Fluorescence microscopy is a powerful imaging technology, from the subcellular domain to whole organisms. The outstanding image contrast achieved by specifically labeling the molecules, organelles or structures of interest makes it the most widely used contrasting method in biological imaging. Building on this, light-sheet fluorescence microscopy (LSFM) – a conceptually new method – was introduced to fluorescence live imaging in 2004.
LSFM employs a combination of efficient illumination for optical sectioning and detection parallelization to make long-term 4D microscopic imaging with minimal phototoxicity and rapid acquisition possible. The process is quick enough to resolve the dynamics of some of the fastest biological processes, such as heartbeat or vascular flow. Entire volume data sets, for instance a map of all cells in an embryo, can be acquired in seconds. An enormous variety of LSFM implementations have been developed, encouraging use in a wide range of biological disciplines from cell biology and neurosciences to plant biology.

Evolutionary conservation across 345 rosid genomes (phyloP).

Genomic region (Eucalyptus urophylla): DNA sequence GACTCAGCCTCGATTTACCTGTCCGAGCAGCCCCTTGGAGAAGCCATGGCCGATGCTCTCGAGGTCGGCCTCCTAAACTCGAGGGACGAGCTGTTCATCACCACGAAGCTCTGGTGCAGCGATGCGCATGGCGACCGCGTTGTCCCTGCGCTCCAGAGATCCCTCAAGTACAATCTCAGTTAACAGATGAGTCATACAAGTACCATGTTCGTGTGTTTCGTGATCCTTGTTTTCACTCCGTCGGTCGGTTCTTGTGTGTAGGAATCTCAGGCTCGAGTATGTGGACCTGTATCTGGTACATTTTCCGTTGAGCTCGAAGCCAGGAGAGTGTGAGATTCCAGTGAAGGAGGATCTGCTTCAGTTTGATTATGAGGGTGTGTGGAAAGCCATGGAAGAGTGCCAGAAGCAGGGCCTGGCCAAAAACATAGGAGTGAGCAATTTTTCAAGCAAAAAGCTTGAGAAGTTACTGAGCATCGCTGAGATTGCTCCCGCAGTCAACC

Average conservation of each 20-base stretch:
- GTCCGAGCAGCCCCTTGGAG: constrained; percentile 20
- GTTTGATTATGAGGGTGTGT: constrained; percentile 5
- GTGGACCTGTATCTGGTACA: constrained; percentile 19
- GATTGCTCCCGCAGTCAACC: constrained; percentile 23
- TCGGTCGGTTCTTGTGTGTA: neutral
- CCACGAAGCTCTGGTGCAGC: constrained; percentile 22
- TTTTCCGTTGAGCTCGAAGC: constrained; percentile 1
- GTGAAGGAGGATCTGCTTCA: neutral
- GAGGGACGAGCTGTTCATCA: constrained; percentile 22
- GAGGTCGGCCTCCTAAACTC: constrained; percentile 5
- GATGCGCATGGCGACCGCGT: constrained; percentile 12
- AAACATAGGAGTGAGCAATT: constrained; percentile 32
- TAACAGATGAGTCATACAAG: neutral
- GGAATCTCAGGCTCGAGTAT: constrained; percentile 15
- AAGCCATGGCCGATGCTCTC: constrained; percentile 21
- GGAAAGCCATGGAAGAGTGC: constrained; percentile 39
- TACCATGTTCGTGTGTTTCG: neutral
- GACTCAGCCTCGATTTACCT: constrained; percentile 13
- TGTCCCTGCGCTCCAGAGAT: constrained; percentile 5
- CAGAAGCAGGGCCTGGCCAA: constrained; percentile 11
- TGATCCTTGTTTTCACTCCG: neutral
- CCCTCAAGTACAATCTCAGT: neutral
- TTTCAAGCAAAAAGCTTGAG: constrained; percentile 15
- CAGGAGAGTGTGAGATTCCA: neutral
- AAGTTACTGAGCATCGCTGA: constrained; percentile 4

This Essential Knowledge Briefing provides a general introduction to the field of LSFM, explaining the technique and its most important adaptations. Examples of LSFM applications are provided, and the briefing also discusses practical issues and potential advances in the near future.